recorded about them save that many continued to flourish in the fields of
Gaelic scholarship and literature and in medicine right through to the
eighteenth century and, in the case of medicine, well beyond. Also,
several Cassidys were priests during the Penal period.
Ó Caiside is an ancient Irish name. In the United States, many Cassidy
variations exist, including Cassity, Cassedy and Casada.
The name originates in County Fermanagh, Northern Ireland, where for
centuries they were prominent in the arts and fields of medicine and
religion. Like other professional families, over time they moved out to
other parts of Ulster province and all of Ireland.
The precise origin of Ui Caiside, the Cassidys, is not known. There is
a dispute as to whether they belonged to the Fir Manaigh, the first
Celtic settlers of County Fermanagh, or migrated to the area in the sixth
century A.D. during the time of St. Molaise who founded the monastery
at Devenish Island. The family was closely linked to the monastery and
had access to its school at a time when education was denied to most. In
his analysis of the family, Father P.O. Gallachair, a historian of the
region, states, "Soon the Ui Caiside name was renowned, but unlike most
ancient Irish families their fame was never won in mere physical feats
of arms, in blood and tears. Theirs was a higher, more noble fame. They
were men of peace, culture and scholarship."
From the very earliest times the Irish physician was attached to the
clan or house of a chieftain, and the profession of the physician passed
from father to son just as did the profession of the other arts and
crafts in the country. While this hereditary character of medical practice
existed in other countries, in Ireland, it persisted until
comparatively recent times. Thus, there were the Ó Cassidys of Fermanagh, the Ó
Callenans of Desmond, the Ó Lees of Connaught among the leading Irish
Cassidys served as hereditary physicians to the Maguires, the
chieftains of Fermanagh. Cassidys are recorded as physicians to the Maguires
between 1300 and 1600, and were also found practicing in the midlands of
Ireland. For example, the Annals of the Four Masters notes the death in
1504 of Pierce Ó Cassidy of Coole in Fermanagh, "the son of Thomas,
chief physician to Maguire, a man profoundly versed in literature and
medicine, and who kept a house of general hospitality."
Although the hereditary nature of the profession created pressure for
medieval Irish physicians to reside close to their patron chieftain,
Irish physicians traveled extensively. In the 14th and 15th centuries,
many went to continental Europe for training and brought back medical
texts used centuries later. They also frequently traveled around Ireland to
exercise their skills and extend their knowledge.
In the 16th century it was more typical for Irish doctors to study in
schools established in Ireland or Scotland. Often each medical family
compiled, and handed down to succeeding generations, medical manuscripts
for their own use and for fellow doctors. From this period, Cassidys
are identified as the authors of many medical tracts. One manuscript,
written by An Giolla Glas Ó Caiside between 1515 and 1527, still exists
and is in the library of Corpus Christi College, Oxford. It contains
scientific commentary on a wide range of topics including medicine,
philosophy, astronomy and botany. Later famous Cassidy physicians include Dr.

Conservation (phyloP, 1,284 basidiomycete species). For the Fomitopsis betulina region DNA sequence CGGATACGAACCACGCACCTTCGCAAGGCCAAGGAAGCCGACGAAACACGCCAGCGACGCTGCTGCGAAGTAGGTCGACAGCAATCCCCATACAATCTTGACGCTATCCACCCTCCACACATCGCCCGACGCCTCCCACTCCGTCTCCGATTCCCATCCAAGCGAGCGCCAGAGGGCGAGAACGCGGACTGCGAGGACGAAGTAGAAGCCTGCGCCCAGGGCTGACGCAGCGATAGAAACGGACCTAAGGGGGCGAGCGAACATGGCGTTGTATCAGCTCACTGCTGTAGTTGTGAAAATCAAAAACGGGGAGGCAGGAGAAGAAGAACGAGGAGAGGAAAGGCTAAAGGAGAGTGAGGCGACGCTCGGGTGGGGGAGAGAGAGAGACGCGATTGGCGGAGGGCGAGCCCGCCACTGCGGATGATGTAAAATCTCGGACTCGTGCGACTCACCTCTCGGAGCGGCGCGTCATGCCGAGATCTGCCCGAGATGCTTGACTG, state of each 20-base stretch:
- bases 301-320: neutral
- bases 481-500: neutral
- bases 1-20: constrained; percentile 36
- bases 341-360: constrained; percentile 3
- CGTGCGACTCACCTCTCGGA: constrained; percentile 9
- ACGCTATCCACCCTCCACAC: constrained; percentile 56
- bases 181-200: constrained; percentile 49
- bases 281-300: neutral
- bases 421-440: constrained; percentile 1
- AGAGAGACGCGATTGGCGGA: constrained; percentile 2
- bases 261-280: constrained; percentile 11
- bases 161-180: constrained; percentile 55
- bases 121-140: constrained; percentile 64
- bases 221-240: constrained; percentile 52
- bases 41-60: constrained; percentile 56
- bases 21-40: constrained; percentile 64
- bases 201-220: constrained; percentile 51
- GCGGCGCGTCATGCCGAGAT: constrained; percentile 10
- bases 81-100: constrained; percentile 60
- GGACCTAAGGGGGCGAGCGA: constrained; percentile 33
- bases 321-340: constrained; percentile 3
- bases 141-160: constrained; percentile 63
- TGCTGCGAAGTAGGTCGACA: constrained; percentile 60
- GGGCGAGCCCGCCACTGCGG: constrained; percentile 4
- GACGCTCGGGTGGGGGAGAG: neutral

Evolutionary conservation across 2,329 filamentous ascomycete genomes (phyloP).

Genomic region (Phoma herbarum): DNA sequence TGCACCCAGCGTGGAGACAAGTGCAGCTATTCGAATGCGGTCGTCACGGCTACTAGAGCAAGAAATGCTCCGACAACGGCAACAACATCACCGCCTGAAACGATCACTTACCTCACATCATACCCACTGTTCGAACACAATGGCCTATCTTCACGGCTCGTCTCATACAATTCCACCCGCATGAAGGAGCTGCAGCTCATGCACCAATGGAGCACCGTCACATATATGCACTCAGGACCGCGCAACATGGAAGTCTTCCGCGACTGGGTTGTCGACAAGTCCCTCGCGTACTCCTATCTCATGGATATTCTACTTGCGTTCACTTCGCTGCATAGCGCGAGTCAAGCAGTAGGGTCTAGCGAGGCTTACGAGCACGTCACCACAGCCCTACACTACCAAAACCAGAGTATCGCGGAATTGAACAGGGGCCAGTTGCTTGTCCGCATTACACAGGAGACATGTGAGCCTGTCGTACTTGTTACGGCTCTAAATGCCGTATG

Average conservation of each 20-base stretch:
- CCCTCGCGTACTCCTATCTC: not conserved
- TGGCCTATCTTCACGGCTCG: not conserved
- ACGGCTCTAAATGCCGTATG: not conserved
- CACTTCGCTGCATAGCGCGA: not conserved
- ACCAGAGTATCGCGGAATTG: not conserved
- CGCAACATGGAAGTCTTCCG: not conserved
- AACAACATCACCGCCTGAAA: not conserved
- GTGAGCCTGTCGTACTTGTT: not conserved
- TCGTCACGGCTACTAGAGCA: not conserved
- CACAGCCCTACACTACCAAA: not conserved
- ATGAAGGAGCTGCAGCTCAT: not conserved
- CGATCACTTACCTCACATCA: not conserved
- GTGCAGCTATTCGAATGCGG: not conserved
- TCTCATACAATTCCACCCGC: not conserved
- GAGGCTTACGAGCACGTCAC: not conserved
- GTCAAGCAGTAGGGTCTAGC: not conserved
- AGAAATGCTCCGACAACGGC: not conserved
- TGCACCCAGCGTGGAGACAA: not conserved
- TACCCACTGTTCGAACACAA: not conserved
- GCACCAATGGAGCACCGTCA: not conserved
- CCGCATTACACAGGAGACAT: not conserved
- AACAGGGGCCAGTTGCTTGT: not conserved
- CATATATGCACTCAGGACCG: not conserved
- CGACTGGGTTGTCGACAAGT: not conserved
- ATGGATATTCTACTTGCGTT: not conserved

Felix Cassidy, who served in the Jacobite Court in France.
Cassidys were noted as "a most prominent, and is some ways a unique
house, a people apart." This acclaim stemmed in part from their long
history as priests and scholars in the Diocese of Clogher, especially during
the suppression of the Roman Catholic Church under the Penal Laws of
the 18th Century. As explained on the Irish terminology page, Catholic
church divisions did not conform to county boundaries. The Diocese of
Clogher contains most of County Fermanagh, all of Monaghan, parts of
Donegal, Tyrone, and a small piece of Louth.
The most important early Irish Cassidy priest and scholar was Ruaidhri
Ó Caiside (Rory Ó Cassidy, died 1541), the archdeacon of Clogher. In
1525, Ó Caiside compiled the "Register of the Diocese of Clogher." He
also carried on the work of Cathal Óg MacManus, who died in 1498, in the
compilation of the "Annals of Ulster."
The Annals are one of the most significant Irish texts from the later
middle ages, containing a reliable record of events of local and
national significance along with information on family relationships, men of
learning, and social development. In the entry for 1541, it reads, "Rory
Ó Cassidy, this is the Archdeacon of Clogher, died this year. And it is
he who wrote the greater part of this book, a man who was full of
knowledge in every science, both law and divinity, medicine and philosophy,
to the time of his death."
Less noteworthy, but certainly colourful, was Maurice Cassidy, a
Franciscan born in 1745. A contemporary claimed he was "a boisterous, fire
eating Ulsterman who was not above using fisticuffs to emphasize his
commands, and who was left in office only one year."
The contribution of the Cassidys to the priesthood originated from
their position as one of the hereditary "church families" in County
Fermanagh. Prior to 1600, large parts of Ireland, including one-sixth of the
county in the Maguire period, were owned by the church. Local families,
however, possessed the estates surrounding the churches and
monasteries. The chief of the family bore the title of "erenagh." A single church
with extensive lands might have several erenaghs, each erenagh
controlling a separate part of the church's lands.
The inhabitants of the church lands were accorded many of the